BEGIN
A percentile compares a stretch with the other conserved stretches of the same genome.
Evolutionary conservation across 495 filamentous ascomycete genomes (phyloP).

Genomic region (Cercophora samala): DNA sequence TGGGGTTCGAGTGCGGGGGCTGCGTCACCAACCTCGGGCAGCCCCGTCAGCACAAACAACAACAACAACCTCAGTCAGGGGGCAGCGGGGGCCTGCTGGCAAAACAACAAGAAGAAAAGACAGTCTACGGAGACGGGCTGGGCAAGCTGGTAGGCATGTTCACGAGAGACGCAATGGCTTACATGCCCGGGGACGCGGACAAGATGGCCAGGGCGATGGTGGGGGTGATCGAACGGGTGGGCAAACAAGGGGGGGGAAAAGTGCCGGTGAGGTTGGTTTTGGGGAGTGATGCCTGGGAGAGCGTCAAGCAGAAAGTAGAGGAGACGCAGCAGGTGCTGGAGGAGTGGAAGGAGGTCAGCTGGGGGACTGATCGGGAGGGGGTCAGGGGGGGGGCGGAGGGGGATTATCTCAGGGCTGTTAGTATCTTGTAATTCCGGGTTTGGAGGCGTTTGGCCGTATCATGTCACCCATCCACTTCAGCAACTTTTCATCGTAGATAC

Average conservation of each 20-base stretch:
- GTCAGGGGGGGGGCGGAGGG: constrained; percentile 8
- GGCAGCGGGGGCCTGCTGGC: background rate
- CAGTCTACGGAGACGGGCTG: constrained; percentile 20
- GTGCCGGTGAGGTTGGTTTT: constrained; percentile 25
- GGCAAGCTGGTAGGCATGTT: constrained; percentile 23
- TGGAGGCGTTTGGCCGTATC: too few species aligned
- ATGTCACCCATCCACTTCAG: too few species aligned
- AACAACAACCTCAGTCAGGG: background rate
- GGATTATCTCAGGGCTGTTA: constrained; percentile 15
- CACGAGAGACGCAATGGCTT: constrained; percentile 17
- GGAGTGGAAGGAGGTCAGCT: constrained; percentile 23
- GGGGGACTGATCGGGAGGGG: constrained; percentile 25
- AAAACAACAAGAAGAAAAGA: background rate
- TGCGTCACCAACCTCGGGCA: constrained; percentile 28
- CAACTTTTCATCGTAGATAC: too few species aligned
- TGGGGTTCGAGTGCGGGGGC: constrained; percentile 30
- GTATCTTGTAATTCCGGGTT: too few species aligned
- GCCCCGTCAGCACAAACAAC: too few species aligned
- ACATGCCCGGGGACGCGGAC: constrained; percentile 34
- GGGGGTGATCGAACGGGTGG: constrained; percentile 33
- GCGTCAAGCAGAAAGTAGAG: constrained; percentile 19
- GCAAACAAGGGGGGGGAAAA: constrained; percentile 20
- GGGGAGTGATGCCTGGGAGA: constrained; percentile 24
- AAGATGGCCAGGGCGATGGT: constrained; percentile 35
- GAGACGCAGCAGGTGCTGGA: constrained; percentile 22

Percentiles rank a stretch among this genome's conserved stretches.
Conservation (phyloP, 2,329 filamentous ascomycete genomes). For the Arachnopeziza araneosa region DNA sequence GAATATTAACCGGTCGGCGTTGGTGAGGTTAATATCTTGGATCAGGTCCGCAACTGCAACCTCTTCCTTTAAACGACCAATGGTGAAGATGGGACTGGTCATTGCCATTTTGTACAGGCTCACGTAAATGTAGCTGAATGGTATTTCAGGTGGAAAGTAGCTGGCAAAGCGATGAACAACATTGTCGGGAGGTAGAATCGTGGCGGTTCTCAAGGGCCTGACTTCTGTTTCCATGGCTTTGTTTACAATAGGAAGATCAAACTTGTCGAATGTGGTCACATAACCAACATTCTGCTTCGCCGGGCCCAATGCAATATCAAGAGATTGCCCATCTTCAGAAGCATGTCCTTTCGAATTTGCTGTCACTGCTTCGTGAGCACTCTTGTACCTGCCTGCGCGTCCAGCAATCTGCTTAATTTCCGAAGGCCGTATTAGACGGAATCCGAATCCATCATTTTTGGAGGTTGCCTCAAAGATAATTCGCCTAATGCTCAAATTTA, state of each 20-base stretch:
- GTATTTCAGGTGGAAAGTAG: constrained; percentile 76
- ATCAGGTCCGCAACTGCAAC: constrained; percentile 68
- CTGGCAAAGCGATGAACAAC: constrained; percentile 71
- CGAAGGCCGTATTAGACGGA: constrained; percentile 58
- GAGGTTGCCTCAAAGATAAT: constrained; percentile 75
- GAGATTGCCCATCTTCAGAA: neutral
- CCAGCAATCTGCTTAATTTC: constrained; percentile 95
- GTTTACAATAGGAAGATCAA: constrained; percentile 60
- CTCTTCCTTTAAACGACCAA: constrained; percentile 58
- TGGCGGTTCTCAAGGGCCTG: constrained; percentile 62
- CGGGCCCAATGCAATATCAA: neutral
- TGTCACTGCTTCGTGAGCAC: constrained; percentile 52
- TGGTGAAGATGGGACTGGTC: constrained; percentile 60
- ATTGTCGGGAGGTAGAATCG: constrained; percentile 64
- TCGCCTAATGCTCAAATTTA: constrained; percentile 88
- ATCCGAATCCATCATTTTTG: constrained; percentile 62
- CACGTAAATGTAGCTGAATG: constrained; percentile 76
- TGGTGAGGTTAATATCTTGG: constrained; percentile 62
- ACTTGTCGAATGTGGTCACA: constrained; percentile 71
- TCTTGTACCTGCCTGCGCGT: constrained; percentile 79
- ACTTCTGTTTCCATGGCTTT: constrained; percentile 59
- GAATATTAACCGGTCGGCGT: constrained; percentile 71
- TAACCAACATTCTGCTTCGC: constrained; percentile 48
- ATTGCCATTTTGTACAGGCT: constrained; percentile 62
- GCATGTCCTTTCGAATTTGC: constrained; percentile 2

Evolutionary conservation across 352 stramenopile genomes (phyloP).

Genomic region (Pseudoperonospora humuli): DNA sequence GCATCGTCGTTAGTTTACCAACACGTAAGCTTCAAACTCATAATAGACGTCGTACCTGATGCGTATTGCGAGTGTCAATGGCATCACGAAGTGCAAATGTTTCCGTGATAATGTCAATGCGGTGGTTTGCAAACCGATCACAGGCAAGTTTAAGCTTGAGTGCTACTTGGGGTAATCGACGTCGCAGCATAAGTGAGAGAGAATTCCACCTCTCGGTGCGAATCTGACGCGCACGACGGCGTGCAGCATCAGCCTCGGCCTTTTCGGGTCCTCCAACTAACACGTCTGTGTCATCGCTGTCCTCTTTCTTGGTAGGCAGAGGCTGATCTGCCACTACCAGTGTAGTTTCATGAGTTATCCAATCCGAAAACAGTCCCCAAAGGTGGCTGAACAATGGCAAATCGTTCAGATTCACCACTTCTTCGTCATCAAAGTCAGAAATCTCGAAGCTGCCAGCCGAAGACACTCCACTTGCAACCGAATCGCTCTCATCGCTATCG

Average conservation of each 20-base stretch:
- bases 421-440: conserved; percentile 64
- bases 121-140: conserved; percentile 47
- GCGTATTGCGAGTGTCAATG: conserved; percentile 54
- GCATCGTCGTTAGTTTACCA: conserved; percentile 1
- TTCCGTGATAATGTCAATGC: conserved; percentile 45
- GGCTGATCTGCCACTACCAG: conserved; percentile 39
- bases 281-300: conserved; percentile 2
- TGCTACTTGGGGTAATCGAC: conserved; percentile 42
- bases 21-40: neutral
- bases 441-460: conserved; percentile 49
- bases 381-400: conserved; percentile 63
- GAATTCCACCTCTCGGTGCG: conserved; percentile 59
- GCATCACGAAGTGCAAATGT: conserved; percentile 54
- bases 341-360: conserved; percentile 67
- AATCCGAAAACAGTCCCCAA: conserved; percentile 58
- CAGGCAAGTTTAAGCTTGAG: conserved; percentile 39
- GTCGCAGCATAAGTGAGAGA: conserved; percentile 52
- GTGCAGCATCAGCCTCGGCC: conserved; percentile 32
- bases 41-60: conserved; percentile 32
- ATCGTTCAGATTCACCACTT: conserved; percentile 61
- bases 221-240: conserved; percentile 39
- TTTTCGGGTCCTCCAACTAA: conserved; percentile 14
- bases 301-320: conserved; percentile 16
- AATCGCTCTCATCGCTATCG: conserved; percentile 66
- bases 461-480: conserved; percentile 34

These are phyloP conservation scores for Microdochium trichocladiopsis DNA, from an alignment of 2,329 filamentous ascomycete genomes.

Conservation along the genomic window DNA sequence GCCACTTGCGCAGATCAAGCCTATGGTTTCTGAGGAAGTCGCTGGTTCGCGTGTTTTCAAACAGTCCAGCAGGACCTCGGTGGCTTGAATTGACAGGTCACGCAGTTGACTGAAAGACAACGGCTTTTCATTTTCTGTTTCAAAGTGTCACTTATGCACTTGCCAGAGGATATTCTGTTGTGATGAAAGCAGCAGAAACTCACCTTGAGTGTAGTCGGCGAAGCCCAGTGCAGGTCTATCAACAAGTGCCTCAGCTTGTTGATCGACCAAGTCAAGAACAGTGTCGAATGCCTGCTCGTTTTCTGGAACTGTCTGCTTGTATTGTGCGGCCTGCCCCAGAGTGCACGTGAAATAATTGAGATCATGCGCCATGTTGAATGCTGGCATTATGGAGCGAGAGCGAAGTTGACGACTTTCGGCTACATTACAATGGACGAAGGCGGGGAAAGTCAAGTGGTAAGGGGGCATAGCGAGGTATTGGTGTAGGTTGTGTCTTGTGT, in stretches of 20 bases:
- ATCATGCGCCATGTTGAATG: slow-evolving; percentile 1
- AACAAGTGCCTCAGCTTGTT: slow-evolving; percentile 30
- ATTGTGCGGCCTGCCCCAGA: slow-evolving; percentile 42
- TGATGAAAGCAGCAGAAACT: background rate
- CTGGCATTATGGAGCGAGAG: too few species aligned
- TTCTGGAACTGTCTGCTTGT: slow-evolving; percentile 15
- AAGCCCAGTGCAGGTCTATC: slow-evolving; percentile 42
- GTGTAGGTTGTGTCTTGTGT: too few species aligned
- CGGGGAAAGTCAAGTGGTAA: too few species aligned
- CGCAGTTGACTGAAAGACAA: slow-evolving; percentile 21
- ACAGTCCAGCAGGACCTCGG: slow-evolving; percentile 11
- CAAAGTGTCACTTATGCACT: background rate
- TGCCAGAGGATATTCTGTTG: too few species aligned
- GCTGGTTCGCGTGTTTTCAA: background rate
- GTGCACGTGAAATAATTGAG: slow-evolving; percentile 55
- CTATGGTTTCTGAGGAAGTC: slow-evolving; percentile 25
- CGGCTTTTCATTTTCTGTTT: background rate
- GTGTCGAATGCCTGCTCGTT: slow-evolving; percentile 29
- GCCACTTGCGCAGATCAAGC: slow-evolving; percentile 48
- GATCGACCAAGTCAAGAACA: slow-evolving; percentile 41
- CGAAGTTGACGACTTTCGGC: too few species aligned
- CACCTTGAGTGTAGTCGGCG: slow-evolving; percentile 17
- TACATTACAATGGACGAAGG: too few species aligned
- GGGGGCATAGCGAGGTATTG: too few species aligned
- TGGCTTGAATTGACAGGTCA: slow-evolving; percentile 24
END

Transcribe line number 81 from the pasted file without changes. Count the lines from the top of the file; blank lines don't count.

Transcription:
- TTTTCGGGTCCTCCAACTAA: conserved; percentile 14